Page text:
Die, Butterflies, Die

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But it’s all gravy, baby because I finally found a nice place. The apartment is gorgeous and I’m in this great new neighborhood in the city that I’m dying to explore, and explore I will – along with some fresh dating options. Last week, I wrote about meeting guys in public places and trying to gage their potential. Now's the best time to take my own advice right?

Wrong. In the face of change, I yearn for a familiar one. I called up my former crush / friend, Jon, who was in a bar a few blocks away watching a fight with his friends, and told him to come over and act impressed with the furniture I put together all by myself (Cue Destiny’s Child’s “Independent Woman”).

So he rolled by and we hung out and listened to some reggae for a bit. Sweet, innocent fun and then a few kisses fueled by wine and the irresistible tug of comfort. It was flirts and smoochies until all of a sudden…

“Wait, stop,” I said, backing up a few inches. “I think you gotta leave. I have, um – more stuff to build.”

“Rajul, relax, I’m not going to invite myself to stay the night.”

Smart boy, I thought. He knows I don’t like man-whorishness. Come to think of it, he knows too much. He’s infiltrated the system. He’s got to leave before I want more soothing semi-backrubs. Too late.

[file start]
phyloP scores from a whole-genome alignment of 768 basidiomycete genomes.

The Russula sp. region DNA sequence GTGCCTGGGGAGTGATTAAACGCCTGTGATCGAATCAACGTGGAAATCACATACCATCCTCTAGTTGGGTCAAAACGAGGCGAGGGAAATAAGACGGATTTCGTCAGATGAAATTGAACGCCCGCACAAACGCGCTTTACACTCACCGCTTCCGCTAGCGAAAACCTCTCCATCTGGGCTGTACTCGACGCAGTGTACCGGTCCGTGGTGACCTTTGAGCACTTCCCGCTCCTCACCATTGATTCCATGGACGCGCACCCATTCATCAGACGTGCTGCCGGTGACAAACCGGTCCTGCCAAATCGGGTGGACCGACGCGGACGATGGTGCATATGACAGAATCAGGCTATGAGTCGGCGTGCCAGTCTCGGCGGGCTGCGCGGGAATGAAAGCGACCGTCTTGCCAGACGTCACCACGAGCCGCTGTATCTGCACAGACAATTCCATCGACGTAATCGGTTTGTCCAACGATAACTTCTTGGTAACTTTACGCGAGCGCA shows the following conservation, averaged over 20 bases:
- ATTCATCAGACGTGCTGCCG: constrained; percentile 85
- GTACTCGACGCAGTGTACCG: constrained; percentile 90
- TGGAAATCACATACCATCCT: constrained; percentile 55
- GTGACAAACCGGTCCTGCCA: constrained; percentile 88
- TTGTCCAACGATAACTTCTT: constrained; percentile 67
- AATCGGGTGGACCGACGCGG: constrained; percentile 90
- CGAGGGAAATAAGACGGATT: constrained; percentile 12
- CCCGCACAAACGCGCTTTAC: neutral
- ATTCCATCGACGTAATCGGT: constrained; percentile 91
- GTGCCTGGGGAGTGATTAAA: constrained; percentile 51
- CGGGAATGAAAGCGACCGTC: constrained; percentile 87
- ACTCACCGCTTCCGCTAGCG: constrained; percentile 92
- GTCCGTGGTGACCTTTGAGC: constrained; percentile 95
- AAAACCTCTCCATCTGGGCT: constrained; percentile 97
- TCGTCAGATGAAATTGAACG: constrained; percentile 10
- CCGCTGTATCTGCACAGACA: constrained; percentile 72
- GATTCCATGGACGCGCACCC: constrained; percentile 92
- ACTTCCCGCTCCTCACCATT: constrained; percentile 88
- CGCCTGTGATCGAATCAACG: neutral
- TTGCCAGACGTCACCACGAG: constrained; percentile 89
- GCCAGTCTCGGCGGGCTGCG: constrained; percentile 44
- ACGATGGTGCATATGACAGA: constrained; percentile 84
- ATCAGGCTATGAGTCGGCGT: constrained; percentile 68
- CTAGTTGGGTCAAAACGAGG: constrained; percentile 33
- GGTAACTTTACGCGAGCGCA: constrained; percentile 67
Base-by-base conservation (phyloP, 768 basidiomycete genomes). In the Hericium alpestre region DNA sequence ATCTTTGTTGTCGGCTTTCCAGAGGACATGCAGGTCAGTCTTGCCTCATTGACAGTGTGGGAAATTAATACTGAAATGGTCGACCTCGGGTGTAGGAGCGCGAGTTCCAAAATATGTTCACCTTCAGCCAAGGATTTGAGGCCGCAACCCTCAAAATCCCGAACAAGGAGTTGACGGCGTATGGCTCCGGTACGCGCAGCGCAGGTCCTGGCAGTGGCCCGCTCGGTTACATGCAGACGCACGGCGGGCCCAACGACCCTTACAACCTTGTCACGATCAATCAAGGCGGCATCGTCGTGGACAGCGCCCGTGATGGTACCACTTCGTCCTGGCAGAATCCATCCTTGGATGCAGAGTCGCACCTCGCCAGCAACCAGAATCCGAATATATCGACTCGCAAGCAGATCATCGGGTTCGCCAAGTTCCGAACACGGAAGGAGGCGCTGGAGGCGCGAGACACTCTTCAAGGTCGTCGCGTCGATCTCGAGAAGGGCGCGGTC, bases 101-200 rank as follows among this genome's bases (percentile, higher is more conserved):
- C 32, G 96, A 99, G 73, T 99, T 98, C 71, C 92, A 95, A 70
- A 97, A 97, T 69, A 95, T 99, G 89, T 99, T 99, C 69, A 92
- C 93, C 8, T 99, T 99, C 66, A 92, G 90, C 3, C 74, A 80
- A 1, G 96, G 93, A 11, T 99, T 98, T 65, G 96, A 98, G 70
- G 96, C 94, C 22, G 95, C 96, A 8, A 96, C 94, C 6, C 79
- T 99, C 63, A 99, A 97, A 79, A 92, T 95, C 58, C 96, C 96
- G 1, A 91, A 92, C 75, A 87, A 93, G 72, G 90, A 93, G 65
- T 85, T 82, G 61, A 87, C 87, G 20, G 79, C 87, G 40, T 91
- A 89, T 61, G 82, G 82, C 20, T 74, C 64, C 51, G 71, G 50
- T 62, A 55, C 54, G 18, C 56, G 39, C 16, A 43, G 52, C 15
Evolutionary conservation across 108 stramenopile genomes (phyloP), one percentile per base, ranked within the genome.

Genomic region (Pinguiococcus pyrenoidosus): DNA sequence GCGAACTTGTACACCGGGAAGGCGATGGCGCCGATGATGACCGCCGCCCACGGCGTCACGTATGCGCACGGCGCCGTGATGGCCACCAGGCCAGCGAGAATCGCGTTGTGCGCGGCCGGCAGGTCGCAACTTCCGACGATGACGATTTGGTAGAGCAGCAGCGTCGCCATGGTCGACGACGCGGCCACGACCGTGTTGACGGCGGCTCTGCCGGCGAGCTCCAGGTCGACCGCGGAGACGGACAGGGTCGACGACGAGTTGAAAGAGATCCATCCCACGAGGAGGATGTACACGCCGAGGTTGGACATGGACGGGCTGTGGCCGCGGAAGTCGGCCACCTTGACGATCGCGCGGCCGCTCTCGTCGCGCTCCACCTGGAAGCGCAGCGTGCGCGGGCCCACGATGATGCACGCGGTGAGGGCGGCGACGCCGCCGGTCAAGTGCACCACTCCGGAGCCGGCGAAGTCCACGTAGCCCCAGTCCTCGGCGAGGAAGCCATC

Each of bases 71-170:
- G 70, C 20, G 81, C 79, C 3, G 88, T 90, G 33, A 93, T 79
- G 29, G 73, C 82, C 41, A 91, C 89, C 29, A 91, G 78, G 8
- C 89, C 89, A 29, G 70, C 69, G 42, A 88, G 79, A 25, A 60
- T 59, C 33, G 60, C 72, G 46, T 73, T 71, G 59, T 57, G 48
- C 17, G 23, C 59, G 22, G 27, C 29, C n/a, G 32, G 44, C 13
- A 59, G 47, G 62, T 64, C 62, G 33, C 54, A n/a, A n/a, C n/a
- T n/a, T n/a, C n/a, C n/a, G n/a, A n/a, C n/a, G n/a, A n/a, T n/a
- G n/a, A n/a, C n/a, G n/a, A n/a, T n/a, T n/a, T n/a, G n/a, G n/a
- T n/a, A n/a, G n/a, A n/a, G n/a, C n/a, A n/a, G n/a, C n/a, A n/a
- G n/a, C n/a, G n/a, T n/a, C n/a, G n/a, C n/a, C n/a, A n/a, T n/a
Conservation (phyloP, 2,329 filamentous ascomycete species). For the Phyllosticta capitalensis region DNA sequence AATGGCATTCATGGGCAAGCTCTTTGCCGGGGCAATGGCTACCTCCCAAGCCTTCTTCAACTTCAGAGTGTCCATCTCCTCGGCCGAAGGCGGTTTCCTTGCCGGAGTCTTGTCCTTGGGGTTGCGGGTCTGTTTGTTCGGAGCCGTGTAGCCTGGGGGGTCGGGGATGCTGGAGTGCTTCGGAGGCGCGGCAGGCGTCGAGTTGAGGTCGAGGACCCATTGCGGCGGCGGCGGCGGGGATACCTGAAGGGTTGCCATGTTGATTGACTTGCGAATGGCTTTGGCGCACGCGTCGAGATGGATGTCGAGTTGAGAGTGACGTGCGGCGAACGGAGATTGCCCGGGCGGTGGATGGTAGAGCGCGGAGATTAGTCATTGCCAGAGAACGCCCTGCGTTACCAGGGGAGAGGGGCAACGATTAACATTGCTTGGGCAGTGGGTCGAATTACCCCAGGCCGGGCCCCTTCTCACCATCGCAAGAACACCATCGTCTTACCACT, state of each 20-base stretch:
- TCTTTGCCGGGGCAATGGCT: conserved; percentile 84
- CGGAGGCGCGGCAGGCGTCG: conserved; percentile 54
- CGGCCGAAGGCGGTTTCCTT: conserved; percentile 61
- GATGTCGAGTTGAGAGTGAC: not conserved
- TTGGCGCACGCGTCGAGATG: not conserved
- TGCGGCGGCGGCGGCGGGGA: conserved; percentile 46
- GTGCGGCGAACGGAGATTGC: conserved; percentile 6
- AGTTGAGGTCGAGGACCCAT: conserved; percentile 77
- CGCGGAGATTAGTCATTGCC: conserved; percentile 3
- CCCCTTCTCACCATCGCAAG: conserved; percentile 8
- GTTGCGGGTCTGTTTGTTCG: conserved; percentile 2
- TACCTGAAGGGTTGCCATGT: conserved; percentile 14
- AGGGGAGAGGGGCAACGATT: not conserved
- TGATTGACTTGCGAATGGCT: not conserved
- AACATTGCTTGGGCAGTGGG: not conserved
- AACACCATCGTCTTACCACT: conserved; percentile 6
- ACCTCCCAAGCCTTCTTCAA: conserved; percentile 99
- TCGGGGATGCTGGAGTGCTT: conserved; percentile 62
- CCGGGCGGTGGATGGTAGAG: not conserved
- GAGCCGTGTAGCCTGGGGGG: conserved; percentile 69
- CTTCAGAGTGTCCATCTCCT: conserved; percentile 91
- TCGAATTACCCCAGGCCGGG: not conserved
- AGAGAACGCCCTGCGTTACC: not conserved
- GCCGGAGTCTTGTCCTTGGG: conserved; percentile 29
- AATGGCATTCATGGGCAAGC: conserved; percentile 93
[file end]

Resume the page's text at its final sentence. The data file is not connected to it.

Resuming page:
“I know but you gotta go. I can’t get used to this,” I said, shoving him a little, third grade playground style.

“Why can’t you get used to it?” he asked. “I’m staying for another 10 minutes.”

I laughed at his tenacity. “I just can’t. You gotta go.”

“Okay, I’ll leave after the end of this song.”

I silently agreed and leaned back against him. I lost myself to the rest of the track – a Stephen Marley and Erykah Badu ballad, soulful beyond description.

After he left that evening, I unpacked some more clothes and wondered why we (self-possessed, relatively rational women) live in fear even after a painful breakup is a distant memory. We fear the scary past that could repeat itself. I’m even afraid of the good, because if I get used to that good, it could be snatched away from me. And that’s just no fun.

I used to be such a risk-taker, and now I’m like those people who Purell their hands every time they hop off the subway. Am I being too careful? Or could single men in this city be just as deceivingly filthy as the subway poles? Before I irritate any genuine New York men who may be reading this blog – I’ll readily admit that it’s the former.

So here’s the deal. Jon lives closer to me now. It’s easier for me to spend time with him (and a few other interesting prospects that have been on the fritz for a while) grab a beer after work, or even some nice home-cooked on a Sunday. But is easier necessarily a good thing? I’ve never based my dating choices on convenience before.

And I do drinks and dinner a lot, but bringing someone home and cooking for them (or vice versa) is intimate to me. That means I fancy you and you are special to me and I want to see you again. And I’ll probably want you to text me once in a while and be like "Hey Babydoll," Cupcake" or "Suga Booga," or all of the above.

Is it silly to have these types of expectations? Or to want to spray Raid at those naughty little butterflies that invade my stomach when my face is right next to Jon’s? I’m trying to hold out, trying to build back some trust in my own judgment, and for the guys I encounter. So I won’t spray just yet, but I’m ready and aimed.